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Discussing the question "Do you consider yourself superior to people in the old days?," poster Matthew here is looking for the title and author of a short story from a scifi anthology with this plot:

A man invents a machine that can grab a man from the future and bring him back to the present. He uses the machine, and it works!

He speaks with the man, and sure enough, the society he comes from is far more advanced. We didn't destroy ourselves or go back to the Stone Age. All right! So far so good.

He asks how far Medicine has progressed. "Well, we've cured all disease" the man from the future explained. "When someone is ill, we just hold this little shiny cube up to them, and it heals them!"

"Tell me about this device. How is it made? What principles does it make use of?"

"I don't know. That's something only specialists understand. I just know that it's shiny, a bit warm, and 3x3x3 inches.

And the conversation goes on like this, in other areas of science and technology: computers, communication, food production, warfare, etc.

He also thinks

It was in one of those anthologies.

100 Great Science Fiction Short Short Stories
50 Short Science Fiction Tales
Golden Age Science Fiction Vol 1-5
etc.

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Assuming that "Matthew" didn't remember any actual details about the story and just made up the part about the shiny black healing cube, it sounds a lot like "A Bulletin from the Trustees of the Institute for Advanced Research at Marmouth, Mass."a short story by Wilma Shore, originally published in The Magazine of Fantasy and Science Fiction, August 1964, available at the Internet Archive.

They grabbed a men from 2061 and have a short window of time to interview him before they have to send him back:

Q. You're located in the city? Suburbs? How do you get to work?
A. I catch the East express. I only have one change. It's about a nineteen-minute ride.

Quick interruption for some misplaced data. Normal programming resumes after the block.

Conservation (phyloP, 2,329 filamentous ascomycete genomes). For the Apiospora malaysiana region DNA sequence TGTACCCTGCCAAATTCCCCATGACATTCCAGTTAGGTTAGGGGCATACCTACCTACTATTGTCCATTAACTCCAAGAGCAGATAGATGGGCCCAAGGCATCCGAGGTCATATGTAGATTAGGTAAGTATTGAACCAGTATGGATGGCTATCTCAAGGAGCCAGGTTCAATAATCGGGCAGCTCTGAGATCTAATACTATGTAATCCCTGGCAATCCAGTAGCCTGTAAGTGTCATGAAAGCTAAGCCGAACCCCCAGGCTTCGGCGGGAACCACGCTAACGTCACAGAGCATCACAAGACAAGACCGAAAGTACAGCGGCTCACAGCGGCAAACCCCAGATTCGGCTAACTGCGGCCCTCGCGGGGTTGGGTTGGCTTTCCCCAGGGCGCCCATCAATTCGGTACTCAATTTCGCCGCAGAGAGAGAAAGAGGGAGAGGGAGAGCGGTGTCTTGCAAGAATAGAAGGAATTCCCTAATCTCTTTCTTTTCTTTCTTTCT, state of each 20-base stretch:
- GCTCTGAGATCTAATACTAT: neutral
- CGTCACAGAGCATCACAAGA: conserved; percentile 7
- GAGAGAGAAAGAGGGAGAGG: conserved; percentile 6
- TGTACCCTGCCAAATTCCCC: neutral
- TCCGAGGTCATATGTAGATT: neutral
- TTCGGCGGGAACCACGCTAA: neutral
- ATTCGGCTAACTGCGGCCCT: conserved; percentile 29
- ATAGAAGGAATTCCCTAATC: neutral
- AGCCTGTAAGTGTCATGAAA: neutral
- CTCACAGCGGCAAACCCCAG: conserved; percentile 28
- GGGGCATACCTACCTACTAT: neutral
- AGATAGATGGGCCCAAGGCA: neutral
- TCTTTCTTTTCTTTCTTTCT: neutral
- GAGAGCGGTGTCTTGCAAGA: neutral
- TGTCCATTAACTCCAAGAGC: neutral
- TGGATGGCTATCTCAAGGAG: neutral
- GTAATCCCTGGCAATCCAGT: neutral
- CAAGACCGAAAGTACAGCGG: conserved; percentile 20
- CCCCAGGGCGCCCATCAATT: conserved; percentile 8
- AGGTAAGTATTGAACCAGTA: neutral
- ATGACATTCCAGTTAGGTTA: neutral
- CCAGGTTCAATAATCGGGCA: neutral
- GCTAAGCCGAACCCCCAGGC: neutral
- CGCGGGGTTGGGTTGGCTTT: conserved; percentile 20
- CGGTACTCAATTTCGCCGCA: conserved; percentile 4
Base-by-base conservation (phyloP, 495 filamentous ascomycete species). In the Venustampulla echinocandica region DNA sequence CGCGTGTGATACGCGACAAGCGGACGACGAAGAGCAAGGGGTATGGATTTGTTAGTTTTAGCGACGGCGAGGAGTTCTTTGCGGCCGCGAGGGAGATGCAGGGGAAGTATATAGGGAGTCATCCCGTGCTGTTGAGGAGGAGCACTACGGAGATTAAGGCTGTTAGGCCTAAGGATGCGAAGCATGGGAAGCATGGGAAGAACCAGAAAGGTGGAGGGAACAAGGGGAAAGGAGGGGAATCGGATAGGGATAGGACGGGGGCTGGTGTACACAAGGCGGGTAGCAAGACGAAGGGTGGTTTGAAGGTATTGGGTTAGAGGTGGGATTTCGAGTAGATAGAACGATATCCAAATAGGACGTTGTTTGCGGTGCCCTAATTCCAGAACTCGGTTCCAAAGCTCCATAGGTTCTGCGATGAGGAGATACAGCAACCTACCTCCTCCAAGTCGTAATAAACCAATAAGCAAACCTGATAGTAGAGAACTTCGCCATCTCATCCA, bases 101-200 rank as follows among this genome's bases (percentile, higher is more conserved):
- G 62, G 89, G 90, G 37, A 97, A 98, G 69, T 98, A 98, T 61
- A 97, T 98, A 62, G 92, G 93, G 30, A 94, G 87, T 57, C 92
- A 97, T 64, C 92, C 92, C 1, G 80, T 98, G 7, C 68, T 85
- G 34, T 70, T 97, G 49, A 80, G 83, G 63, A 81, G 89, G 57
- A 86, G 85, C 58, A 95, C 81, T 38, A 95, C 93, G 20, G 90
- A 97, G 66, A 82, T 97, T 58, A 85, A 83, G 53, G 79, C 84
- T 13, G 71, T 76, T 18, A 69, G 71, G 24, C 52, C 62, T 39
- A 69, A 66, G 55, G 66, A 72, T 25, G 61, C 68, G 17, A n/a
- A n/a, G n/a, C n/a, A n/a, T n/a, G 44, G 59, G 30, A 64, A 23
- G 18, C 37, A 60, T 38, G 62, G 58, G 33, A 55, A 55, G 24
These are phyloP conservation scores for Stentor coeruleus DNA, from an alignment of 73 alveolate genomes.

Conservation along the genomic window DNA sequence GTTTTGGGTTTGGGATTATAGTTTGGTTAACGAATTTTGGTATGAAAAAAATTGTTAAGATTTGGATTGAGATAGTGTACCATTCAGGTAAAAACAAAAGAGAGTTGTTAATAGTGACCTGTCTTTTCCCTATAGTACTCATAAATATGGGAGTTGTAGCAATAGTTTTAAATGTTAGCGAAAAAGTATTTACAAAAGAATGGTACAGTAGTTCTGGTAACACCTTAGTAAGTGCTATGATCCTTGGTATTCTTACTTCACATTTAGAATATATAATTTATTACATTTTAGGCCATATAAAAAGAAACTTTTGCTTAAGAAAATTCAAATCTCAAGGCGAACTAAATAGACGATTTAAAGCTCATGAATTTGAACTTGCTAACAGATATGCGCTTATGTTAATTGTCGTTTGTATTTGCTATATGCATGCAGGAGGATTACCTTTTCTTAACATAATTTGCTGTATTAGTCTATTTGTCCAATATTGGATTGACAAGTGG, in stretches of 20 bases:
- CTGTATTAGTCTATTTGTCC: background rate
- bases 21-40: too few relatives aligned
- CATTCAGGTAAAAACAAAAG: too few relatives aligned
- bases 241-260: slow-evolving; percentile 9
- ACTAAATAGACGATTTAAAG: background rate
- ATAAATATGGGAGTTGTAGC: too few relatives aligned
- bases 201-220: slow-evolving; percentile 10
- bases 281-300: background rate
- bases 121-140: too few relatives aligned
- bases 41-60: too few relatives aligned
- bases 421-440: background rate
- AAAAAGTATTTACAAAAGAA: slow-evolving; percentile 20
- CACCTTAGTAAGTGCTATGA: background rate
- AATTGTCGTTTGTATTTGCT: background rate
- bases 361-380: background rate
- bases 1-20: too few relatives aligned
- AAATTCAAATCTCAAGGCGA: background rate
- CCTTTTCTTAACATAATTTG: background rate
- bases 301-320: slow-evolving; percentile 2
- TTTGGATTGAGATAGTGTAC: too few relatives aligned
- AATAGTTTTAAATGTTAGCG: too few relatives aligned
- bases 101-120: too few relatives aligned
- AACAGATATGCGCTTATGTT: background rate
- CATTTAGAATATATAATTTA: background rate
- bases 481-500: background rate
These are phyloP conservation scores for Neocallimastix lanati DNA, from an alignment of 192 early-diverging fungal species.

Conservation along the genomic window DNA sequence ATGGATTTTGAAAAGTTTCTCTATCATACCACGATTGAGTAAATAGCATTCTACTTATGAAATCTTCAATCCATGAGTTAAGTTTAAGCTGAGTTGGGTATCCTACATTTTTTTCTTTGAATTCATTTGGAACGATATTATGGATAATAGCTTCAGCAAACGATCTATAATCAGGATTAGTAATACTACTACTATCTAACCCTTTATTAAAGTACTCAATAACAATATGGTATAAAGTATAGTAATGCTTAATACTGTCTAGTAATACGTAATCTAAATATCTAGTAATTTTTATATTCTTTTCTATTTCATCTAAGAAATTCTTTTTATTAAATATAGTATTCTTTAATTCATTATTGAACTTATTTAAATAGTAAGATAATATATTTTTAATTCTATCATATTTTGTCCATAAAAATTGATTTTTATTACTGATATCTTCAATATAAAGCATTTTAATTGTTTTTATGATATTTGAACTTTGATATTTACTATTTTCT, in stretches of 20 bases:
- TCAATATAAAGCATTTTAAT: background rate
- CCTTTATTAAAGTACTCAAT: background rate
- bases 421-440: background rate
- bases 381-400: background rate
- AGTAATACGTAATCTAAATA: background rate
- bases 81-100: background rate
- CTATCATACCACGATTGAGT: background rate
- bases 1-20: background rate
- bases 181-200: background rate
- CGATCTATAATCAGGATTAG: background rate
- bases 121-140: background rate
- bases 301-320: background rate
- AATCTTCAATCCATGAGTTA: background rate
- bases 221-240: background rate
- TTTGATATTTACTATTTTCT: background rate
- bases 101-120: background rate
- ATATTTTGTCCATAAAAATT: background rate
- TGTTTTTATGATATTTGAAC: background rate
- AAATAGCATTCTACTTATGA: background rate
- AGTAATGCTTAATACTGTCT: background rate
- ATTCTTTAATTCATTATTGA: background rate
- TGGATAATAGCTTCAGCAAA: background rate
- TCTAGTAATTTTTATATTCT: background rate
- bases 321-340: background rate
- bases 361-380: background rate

Q. On what?
A. The East express.
Q. I mean, does it go through the air?
A. How'd you think it went? On the ground?
Q. Well, but, is it a plane? A jet? You still have jet planes?
A. Only for locals. I take the express.
Q. And what is that?
A. I told you. The East express. Leaves seven thirty-nine, seven fifty-two, and eight sixteen. Then not till nine forty-eight. Seems crazy, bring a man back all these years and then not listen when he tells you.
Q. Well, you've given me so much interesting detail. Hard to take it all in. About the construction of this—express?
A. The seats are too close together. Your legs—
Q. And the overall shape of the thing?
A. How do you mean?
Q. How is it shaped? How would you describe it?
Q. Well, as a general rule, I just see the back end. I get in the left rear door; then when I go to change I'm right there at the local.
Q. What keeps it up?
A. Why, the machinery.
Q. It burns fuel?
A. Well, of course it does.
Q. You're being very helpful, Mr. Wencelman. Now, suppose you tell me what kind of fuel?
A. They keep saying they're going to invent something without fuel, but I'll believe it when I see it. And in the meantime, every year they raise the fare. Someone's cleaning up.
Q. A nuclear fuel, Mr. Welcelman? Can you tell me that?
A. I can tell you anything you want to know, just so you phrase your questions—so you phrase your questions, see what I mean? So I can understand them.
Q. Well, then, is this fuel a nuclear fuel?
A. Now, you know, I haven't been into all this since high school. If I had a little notice, instead of grabbing me in the middle of the night

  • 19
    This dialog is mildly infuriating. – isanae Mar 4 at 2:46
  • 7
    @isanae "Being infuriating" is the intention :-). – Russell McMahon Mar 4 at 10:09
  • This story lacks the little magical device, though. – Geremia Mar 4 at 17:07
17

There's an astonishingly similar-sounding story called "Renaissance Man" by T. E. D. Klein. It also does not have the cube.

In this one a professor of "plasma biophysics" is pulled back into the past by a scientific team. But he can't explain how cancer is cured (though it is)

"That's a toughie, I'm afraid...You see, I've never had cancer myself..."

or how their ear-mounted phones work

"Gee...I'm sure I don't know..."

or their weapons

"You got me. I'm afraid I'm stumped."

It ends with one of the scientists saying "I guess even during the Renaissance, there weren't that many Renaissance men."

  • Well, it may not be a cube. It's more a magical device that solves all problems. – Geremia Mar 4 at 17:09
  • @Geremia The story I listed is in Microcosmic Tales, which is really similar to 50 Short Science Fiction Tales. If I were a betting man, I'd say that it was this one. – Organic Marble Mar 4 at 17:17
  • 1
    Yet another story in that vein is "The Dope" by Henry Slesar, but it also lacks the black healing cube, and the dope from the future arrived in his own time machine, and it was apparently never anthologized (couldn't even find that issue of SSF at archive.org), so that's definitely not it. – user14111 Apr 5 at 22:06
  • I lile that one : it is every realistic that someone from any era would have trouble knowing how most things in that era works (for things outside of his own expertise) ! – Olivier Dulac Jul 10 at 8:08

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